MI5 chief says Huawei UK deal “won’t compromise” security

Sir Andrew Parker


MI5 chief Sir Andrew Parker said he has “no reason to think” that allowing Huawei input in the UK’s 5G network would compromise intelligence.

His comments come on the eve of US officials arriving in London to lobby against the Chinese tech titan having any input.

Sir Andrew’s intervention suggests the British government will agree to Huawei biddings to build “non-core” parts of the 5G network.

Sir Andrew, in an interview with the Financial Times, said the “Five Eyes” intelligence sharing between Britain, America, Canada, Australia and New Zealand was the “strongest” it had been.

IN particular, the UK-US partnership was “very close and trusted”.

He added: “It is, of course, of great importance to us.

“And, I dare say, to the US too, though that’s for them to say.

“It is a two-way street.”

Sir Andrew did not think the “Five Eyes” agreement would be weakened if Huawei was given the green light.

He said: “I’ve no reason today to think that.”

Former Prime Minister Theresa May gave Huawei a partial nod to help set-up the UK’s 5G infrastructure.

But the decision has been on hold since Boris Johnson won the general election last December.

America believes Huawei uses its equipment to spy on people and countries.

However, it has supplied no evidence to support the claim.

And Huawei strongly denied the allegation.

America and Australia have already stopped Huawei building its country’s 5G networks.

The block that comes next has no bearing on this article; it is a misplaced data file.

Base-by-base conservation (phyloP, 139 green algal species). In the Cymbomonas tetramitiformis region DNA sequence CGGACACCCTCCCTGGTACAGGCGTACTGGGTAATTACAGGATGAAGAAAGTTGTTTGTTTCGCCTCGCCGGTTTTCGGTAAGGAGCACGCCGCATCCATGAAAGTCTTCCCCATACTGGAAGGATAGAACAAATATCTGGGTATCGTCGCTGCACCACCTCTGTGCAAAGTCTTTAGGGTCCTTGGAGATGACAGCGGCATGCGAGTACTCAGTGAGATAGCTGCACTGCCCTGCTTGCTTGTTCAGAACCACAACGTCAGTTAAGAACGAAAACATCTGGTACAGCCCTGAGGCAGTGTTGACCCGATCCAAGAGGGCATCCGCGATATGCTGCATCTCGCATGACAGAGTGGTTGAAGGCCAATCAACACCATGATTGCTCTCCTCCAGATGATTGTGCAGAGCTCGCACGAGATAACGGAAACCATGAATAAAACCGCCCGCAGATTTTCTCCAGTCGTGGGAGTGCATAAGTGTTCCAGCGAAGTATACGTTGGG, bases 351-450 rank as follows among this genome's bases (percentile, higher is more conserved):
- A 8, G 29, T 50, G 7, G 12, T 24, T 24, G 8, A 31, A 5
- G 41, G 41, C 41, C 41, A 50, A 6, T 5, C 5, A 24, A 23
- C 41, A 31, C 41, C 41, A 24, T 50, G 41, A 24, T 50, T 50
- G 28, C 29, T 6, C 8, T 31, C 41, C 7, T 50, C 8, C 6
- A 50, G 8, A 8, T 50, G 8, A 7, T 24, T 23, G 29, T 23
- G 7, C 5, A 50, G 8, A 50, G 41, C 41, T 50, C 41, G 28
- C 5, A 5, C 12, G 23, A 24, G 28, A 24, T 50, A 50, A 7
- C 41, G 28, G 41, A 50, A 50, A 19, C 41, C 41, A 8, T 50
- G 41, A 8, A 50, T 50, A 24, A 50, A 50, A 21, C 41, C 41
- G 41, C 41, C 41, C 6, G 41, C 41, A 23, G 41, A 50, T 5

It’s feared Britain’s refusal to follow step could strain the “special relationship” between the UK and America.

Prime Minister Boris Johnson is also looking towards the US for a strong trade deal after Brexit.

Also, refusing Huawei could damage East-West links for the UK.

Mr Johnson has been under pressure to make a decision for months.

MPs on Parliament’s Intelligence and Security Committee warned last July that “the delay is now causing serious damage to our international relationships: a decision must be made as a matter of urgency”.






About the Author

Philip Braund spent 16 years at the Daily Mirror as a reporter and news editor before moving to ITV. He was the series producer of the ground-breaking investigation programme The Cook Report, Managing Editor at ITV's Millbank Studios, and Head of News at ITV Central. He has won national and regional Royal Television Society awards for documentaries.

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